Opening Credits, the Q & A section of Creditcards.com, recently interviewed me about the law in Alabama as applied to minors who obtain credit cards in their own names.
Ms. Erica Sandberg writes a periodic advice column on the popular credit advice website CreditCards.com. One of her readers had a question about the enforceability of a credit card contract entered into by a minor. In Alabama, minority is a defense to a breach of contract lawsuit. To enforce a contract, the creditor must show that there was an offer, an acceptance of that offer, consideration exchanged, capacity, and legality. The age of the person entering the contract can create an issue regarding the person’s capacity to enter into a contract. The general rule in Alabama is that contracts entered into by minors are voidable. See Ex Parte Odem, 537 So.2d 919 (Ala. 1988). This means that they aren’t automatically invalid, but the minor cannot be compelled to perform their obligations under the contract if they do not choose to do so.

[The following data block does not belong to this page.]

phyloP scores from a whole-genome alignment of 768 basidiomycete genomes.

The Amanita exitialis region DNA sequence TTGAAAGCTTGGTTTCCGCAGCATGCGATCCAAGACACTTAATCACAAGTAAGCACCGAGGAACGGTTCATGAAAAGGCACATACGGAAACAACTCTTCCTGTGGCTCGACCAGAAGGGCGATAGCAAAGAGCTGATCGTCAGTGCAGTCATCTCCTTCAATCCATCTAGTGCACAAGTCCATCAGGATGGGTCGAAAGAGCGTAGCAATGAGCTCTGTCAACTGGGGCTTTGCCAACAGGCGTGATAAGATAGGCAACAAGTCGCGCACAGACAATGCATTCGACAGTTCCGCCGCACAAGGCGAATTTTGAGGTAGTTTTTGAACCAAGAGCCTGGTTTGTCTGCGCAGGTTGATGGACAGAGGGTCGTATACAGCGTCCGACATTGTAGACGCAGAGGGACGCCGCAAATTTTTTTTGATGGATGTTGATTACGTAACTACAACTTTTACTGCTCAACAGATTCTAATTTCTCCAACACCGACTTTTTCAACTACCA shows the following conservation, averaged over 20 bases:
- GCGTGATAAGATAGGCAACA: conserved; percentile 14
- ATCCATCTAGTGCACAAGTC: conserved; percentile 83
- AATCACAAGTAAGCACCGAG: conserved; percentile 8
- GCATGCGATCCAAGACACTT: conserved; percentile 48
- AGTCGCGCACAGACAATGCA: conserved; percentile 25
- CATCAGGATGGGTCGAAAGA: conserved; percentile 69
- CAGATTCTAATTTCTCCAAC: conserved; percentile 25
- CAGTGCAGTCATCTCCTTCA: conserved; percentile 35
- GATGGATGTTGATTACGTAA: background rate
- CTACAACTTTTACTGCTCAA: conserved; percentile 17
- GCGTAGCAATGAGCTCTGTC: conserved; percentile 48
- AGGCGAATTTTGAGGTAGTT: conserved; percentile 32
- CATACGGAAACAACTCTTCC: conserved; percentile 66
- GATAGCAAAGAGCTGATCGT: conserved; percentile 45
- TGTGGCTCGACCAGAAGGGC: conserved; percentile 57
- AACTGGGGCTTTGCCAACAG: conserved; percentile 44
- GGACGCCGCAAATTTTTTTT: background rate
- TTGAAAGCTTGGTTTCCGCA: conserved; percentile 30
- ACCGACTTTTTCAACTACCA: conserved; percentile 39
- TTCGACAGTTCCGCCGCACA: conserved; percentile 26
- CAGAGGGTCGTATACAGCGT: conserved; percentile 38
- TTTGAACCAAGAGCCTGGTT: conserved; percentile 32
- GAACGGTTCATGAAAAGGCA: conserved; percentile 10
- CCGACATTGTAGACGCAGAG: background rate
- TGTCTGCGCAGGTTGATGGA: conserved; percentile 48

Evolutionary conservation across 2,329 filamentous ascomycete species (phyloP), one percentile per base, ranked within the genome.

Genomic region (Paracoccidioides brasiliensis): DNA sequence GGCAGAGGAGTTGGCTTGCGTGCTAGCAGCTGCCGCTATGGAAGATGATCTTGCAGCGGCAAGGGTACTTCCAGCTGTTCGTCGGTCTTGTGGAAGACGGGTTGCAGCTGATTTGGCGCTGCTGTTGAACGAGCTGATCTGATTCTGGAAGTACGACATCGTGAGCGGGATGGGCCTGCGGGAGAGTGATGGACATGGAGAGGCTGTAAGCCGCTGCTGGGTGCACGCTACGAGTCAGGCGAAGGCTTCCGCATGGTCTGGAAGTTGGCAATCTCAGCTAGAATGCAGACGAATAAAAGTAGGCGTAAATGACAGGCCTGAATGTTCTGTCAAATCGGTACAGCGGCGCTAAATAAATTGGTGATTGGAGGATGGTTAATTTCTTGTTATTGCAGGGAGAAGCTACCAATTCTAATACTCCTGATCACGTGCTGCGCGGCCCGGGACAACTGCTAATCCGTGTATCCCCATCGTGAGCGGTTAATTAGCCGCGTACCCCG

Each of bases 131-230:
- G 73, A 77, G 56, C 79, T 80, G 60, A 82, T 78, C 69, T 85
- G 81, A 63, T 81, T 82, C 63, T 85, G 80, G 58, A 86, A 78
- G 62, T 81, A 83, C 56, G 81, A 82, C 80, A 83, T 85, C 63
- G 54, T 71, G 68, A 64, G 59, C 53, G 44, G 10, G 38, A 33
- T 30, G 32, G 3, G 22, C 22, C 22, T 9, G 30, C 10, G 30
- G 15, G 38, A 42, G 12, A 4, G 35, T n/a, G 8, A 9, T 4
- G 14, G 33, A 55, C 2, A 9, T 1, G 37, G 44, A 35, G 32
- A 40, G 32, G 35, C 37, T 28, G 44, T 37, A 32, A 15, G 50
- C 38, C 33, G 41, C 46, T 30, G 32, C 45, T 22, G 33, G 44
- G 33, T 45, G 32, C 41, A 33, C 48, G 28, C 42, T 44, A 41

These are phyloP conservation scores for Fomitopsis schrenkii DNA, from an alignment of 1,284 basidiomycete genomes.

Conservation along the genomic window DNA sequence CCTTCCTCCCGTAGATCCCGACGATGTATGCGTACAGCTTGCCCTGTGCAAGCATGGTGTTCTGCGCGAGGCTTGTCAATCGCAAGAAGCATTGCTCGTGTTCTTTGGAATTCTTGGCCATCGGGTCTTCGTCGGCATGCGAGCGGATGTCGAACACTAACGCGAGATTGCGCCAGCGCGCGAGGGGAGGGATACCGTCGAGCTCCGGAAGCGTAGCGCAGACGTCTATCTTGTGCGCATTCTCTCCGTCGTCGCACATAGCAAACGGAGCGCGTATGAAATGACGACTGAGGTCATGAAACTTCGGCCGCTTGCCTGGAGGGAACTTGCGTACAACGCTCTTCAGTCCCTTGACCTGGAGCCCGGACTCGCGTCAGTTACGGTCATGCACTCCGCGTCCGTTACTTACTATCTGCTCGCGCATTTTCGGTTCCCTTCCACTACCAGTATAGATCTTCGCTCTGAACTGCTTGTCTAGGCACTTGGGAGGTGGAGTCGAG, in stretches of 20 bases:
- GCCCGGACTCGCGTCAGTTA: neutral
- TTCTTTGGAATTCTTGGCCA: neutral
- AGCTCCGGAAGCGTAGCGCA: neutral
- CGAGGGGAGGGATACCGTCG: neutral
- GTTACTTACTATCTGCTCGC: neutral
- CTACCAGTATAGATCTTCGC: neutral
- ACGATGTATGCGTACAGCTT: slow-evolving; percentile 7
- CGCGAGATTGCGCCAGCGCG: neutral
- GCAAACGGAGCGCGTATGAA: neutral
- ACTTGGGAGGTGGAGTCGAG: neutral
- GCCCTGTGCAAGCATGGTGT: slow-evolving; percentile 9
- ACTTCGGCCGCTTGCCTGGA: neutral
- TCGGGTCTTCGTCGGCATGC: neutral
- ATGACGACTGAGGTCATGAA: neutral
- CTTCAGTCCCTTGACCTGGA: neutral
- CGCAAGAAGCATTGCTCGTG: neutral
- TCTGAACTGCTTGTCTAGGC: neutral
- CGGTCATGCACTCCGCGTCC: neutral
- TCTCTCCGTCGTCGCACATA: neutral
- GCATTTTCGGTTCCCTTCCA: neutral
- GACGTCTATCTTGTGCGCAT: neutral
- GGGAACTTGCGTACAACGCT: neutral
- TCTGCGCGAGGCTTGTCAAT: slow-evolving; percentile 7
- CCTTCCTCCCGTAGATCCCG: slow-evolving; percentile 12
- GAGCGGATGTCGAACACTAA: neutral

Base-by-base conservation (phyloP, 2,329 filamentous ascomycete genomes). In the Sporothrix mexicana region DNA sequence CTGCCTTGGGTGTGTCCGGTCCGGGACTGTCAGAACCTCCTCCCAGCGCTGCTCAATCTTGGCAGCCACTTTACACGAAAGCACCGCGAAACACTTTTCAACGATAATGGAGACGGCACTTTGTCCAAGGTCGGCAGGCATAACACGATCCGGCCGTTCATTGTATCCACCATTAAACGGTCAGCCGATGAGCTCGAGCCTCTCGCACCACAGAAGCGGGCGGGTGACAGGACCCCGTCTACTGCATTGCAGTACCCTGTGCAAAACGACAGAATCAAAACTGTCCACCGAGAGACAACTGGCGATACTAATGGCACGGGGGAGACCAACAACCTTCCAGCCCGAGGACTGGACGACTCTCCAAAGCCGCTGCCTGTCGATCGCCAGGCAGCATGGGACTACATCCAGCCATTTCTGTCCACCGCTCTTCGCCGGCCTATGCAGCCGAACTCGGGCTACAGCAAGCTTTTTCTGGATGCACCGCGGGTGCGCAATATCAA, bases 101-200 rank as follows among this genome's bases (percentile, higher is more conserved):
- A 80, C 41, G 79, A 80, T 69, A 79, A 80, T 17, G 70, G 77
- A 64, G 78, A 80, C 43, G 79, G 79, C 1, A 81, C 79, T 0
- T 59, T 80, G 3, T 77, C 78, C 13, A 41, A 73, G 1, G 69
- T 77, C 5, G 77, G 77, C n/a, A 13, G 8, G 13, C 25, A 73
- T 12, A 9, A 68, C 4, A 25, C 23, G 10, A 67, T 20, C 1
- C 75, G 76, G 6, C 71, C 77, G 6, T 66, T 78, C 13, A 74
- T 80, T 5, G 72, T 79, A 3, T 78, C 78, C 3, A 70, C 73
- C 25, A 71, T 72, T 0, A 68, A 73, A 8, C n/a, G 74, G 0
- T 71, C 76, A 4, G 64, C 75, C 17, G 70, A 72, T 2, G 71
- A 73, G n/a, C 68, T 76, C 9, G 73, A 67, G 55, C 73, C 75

This includes contracts for the extension of credit, such as a credit card. In other words, if a lender is dumb enough to lend money to someone who isn’t old enough to enter a contract, the law doesn’t have much sympathy for them. That’s why so many student loans are co-signed by parents or spouses.
Keep in mind, however, that lying on a credit application about your age or income can be considered fraud, and that could create a separate route for a creditor to take legal action against you. Though to be honest, in hundreds of debt collection cases I’ve dealt with, I have never seen a credit card company or debt collector sue for fraud on a credit application.
The original Creditcards.com article can be found here:
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